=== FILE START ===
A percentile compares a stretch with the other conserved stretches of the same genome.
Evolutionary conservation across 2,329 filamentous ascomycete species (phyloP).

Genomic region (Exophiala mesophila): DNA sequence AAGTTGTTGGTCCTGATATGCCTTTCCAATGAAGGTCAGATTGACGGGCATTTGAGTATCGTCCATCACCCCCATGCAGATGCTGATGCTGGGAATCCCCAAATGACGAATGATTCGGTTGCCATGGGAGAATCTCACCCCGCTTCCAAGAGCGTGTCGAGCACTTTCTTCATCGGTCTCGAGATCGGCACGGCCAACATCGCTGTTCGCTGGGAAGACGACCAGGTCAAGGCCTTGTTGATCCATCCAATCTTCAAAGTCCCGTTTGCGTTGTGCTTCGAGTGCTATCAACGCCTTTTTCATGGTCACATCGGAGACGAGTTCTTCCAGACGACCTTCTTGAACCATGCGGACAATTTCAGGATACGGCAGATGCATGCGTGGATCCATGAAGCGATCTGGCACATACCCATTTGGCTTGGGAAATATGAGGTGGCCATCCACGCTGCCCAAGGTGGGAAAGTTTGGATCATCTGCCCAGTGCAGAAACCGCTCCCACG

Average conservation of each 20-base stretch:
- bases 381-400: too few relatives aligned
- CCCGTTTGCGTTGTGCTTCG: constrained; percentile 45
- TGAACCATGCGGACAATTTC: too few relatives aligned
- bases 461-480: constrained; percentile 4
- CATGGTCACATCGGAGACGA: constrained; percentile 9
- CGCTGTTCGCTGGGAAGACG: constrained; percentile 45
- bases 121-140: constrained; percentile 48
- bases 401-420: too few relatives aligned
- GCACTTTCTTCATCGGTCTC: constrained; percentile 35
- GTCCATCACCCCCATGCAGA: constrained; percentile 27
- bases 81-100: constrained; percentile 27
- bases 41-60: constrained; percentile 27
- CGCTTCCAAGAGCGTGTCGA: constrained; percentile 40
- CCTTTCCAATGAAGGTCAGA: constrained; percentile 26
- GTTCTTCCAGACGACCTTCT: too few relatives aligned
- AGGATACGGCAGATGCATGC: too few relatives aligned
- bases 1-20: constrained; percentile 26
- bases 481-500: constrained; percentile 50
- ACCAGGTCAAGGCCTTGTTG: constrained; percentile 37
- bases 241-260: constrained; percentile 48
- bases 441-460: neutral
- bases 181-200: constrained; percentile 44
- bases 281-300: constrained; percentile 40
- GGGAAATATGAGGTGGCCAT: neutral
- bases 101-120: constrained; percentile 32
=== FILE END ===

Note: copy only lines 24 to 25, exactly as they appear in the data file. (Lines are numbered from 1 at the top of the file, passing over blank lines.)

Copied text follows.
- bases 241-260: constrained; percentile 48
- bases 441-460: neutral